This month saw an interesting dance playing out in Brussels, with United Kingdom Brexit Secretary Dominic Raab making a last minute and unexpected trip to Brussels. Many suspected that this was a sign of a breakthrough in negotiations, hopes that were quickly dashed over the cause of Sunday evening.
While this whole song and dance was very amusing, it does not appear to actually do much to get the deal over the line. It does, however, show how close to the edge everyone involved in the negotiations is over the impending soft deadline to get this deal done. The soft deadline is the last possible date that the EU and the UK can agree on a withdrawal and transition deal and still get it signed off in time for the stated departure date of March 29th 2019. However, the scale of the problem should not be understated, politically or practically.
Realistically any deal needs to be signed off within the next month, as it will need to be agreed on by all the remaining EU nations in time for March. While it may seem like sufficient time remains, this is not the case. First off the deal won’t be signed off by the EU even in part until the October or November summits. If the October deadline is missed it will be mid-November before it can be agreed upon. That already leaves a whole month possibly out of the equation.
Secondly, no Government is going to be able to consider these proposals seriously over the Christmas break. The sheer scale of Brexit means most governments will need to devote a significant portion of their high-level civil servants to peruse the documents and agreement. Like many businesses, governments have great trouble actually getting any significant work done over the Christmas period due to the breaks and holiday festivities. As a result, most governments won’t see any serious work done on the issue until late January.
This brings us to the final straight from late January to late March where all aspects of the agreement must be signed off on. At that point, it will be too late for major changes to the agreement.
The damage may already be done to the British economy at that point. Many of the major financial institutions will need to have to move assets and hire staff in other jurisdictions long before this final straight. Most have already begun the relocation process, though it has not yet reached the heights proposed by the worst case scenarios that the Remain side discussed in the referendum. Given the British Government’s heavy reliance on these financial institutions to provide tax revenue, even a small departure of these businesses could cause a significant loss in revenue.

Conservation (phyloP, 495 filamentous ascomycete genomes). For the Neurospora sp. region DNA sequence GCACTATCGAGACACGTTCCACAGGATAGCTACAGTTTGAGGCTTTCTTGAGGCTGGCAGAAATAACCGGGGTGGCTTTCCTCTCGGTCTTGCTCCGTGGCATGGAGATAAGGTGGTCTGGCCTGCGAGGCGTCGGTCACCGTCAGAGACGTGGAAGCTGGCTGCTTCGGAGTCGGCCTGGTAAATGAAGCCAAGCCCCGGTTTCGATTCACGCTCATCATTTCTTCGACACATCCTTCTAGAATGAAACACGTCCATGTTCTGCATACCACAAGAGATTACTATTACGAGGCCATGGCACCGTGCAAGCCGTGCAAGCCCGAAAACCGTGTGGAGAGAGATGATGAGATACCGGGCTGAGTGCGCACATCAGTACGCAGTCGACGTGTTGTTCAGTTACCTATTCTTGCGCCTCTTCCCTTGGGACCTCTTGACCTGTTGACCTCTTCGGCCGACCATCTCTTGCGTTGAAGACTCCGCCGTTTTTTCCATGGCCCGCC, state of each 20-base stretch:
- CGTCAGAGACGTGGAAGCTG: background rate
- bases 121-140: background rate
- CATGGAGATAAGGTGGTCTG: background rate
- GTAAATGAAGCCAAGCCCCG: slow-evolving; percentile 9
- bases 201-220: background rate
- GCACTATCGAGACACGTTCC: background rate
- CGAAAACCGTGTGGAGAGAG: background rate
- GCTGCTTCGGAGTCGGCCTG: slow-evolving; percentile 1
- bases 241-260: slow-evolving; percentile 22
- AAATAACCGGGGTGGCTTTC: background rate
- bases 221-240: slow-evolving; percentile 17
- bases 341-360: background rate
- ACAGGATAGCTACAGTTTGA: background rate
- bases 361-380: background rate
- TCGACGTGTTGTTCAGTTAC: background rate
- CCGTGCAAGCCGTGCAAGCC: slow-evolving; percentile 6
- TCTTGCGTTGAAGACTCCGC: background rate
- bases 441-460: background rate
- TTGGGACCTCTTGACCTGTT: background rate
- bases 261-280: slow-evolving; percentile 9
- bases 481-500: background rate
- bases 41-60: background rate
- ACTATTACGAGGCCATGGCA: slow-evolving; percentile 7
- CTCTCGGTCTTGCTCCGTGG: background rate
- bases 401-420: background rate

The same effect is playing out across all other areas of industry as well, as more and more businesses realise that it may be too late to just wait and see if a deal will be struck, and are acting.
The real question that is left is how can this problem be resolved? The obvious solution is for someone to compromise their positions, by the EU and its tight grip to single market rules or the UK shifting on one of its red lines. However, both of these require massive political shifts and there isn’t much time for those to happen.
Realistically given the power disparity between the two negotiating parties it is more likely that the UK will end up giving ground, or that would be the case if these negotiations were taking place in a rational manner. Instead, we are seeing the UK political system essentially remain paralyzed by the inability to reconcile the promises it made to itself, and the reality it is finding itself in. This is perhaps best being shown through the ongoing civil war in the Tory party, who insist to themselves they can still have the best of both worlds.
The other major issue at play is the Northern Irish question and how the UK can reconcile its commitments under the Good Friday Agreement and the promises it has made to itself in the course of the Brexit referendum. The question of how Northern Ireland is going to fit into the wider Brexit picture is still the biggest sticking point in the withdrawal agreement.
So with major sticking points, the economic damage starting to hit, the UK seemingly paralyzed by indecision and finally a shrinking timeline, the outcome doesn’t look good. The best case scenarios remain someone compromising their position and a deal being stuck. Failing this no deal will be stuck in time to save the UK for the economic damage that will be inflicted, and the more damage is done to the British economy the more the political hardliners will see compromise, to damage their nation.
Deal or no deal time is running out, and this timeline is most likely harder to extend than actually striking a deal is.
By Aaron Bowman – CoEditor